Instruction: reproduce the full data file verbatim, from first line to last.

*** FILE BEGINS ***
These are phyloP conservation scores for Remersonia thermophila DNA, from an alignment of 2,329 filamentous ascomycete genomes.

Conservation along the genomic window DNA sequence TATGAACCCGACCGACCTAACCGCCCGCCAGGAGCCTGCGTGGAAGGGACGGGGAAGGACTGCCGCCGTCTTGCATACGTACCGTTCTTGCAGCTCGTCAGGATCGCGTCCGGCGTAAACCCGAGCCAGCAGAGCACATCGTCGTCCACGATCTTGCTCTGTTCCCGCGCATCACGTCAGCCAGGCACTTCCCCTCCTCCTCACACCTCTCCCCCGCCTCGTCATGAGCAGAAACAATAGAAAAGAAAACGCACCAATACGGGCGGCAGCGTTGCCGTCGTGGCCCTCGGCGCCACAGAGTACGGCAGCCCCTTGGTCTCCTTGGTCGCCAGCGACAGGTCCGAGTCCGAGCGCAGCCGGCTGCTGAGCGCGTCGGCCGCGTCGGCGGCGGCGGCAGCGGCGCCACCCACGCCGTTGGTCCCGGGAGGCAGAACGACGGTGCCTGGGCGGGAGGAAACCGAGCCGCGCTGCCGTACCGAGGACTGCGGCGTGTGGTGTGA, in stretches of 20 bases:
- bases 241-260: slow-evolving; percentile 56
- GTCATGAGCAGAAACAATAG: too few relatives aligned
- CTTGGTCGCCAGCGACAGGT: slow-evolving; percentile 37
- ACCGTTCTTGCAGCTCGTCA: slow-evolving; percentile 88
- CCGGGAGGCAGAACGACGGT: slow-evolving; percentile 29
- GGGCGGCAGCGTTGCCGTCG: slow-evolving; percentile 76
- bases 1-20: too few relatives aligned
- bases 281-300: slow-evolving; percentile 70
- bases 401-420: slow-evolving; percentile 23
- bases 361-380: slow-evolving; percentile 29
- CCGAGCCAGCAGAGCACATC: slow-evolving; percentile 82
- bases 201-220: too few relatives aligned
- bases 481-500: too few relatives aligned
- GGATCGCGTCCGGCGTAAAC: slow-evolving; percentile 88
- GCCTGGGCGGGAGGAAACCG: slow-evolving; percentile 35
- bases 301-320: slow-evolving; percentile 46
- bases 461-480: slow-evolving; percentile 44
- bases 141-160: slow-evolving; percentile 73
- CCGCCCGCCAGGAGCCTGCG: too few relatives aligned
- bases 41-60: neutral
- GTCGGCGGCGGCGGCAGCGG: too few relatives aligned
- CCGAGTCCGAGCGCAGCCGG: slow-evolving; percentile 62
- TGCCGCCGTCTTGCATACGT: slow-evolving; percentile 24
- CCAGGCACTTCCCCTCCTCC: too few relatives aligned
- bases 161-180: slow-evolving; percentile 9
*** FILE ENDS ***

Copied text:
These are phyloP conservation scores for Remersonia thermophila DNA, from an alignment of 2,329 filamentous ascomycete genomes.

Conservation along the genomic window DNA sequence TATGAACCCGACCGACCTAACCGCCCGCCAGGAGCCTGCGTGGAAGGGACGGGGAAGGACTGCCGCCGTCTTGCATACGTACCGTTCTTGCAGCTCGTCAGGATCGCGTCCGGCGTAAACCCGAGCCAGCAGAGCACATCGTCGTCCACGATCTTGCTCTGTTCCCGCGCATCACGTCAGCCAGGCACTTCCCCTCCTCCTCACACCTCTCCCCCGCCTCGTCATGAGCAGAAACAATAGAAAAGAAAACGCACCAATACGGGCGGCAGCGTTGCCGTCGTGGCCCTCGGCGCCACAGAGTACGGCAGCCCCTTGGTCTCCTTGGTCGCCAGCGACAGGTCCGAGTCCGAGCGCAGCCGGCTGCTGAGCGCGTCGGCCGCGTCGGCGGCGGCGGCAGCGGCGCCACCCACGCCGTTGGTCCCGGGAGGCAGAACGACGGTGCCTGGGCGGGAGGAAACCGAGCCGCGCTGCCGTACCGAGGACTGCGGCGTGTGGTGTGA, in stretches of 20 bases:
- bases 241-260: slow-evolving; percentile 56
- GTCATGAGCAGAAACAATAG: too few relatives aligned
- CTTGGTCGCCAGCGACAGGT: slow-evolving; percentile 37
- ACCGTTCTTGCAGCTCGTCA: slow-evolving; percentile 88
- CCGGGAGGCAGAACGACGGT: slow-evolving; percentile 29
- GGGCGGCAGCGTTGCCGTCG: slow-evolving; percentile 76
- bases 1-20: too few relatives aligned
- bases 281-300: slow-evolving; percentile 70
- bases 401-420: slow-evolving; percentile 23
- bases 361-380: slow-evolving; percentile 29
- CCGAGCCAGCAGAGCACATC: slow-evolving; percentile 82
- bases 201-220: too few relatives aligned
- bases 481-500: too few relatives aligned
- GGATCGCGTCCGGCGTAAAC: slow-evolving; percentile 88
- GCCTGGGCGGGAGGAAACCG: slow-evolving; percentile 35
- bases 301-320: slow-evolving; percentile 46
- bases 461-480: slow-evolving; percentile 44
- bases 141-160: slow-evolving; percentile 73
- CCGCCCGCCAGGAGCCTGCG: too few relatives aligned
- bases 41-60: neutral
- GTCGGCGGCGGCGGCAGCGG: too few relatives aligned
- CCGAGTCCGAGCGCAGCCGG: slow-evolving; percentile 62
- TGCCGCCGTCTTGCATACGT: slow-evolving; percentile 24
- CCAGGCACTTCCCCTCCTCC: too few relatives aligned
- bases 161-180: slow-evolving; percentile 9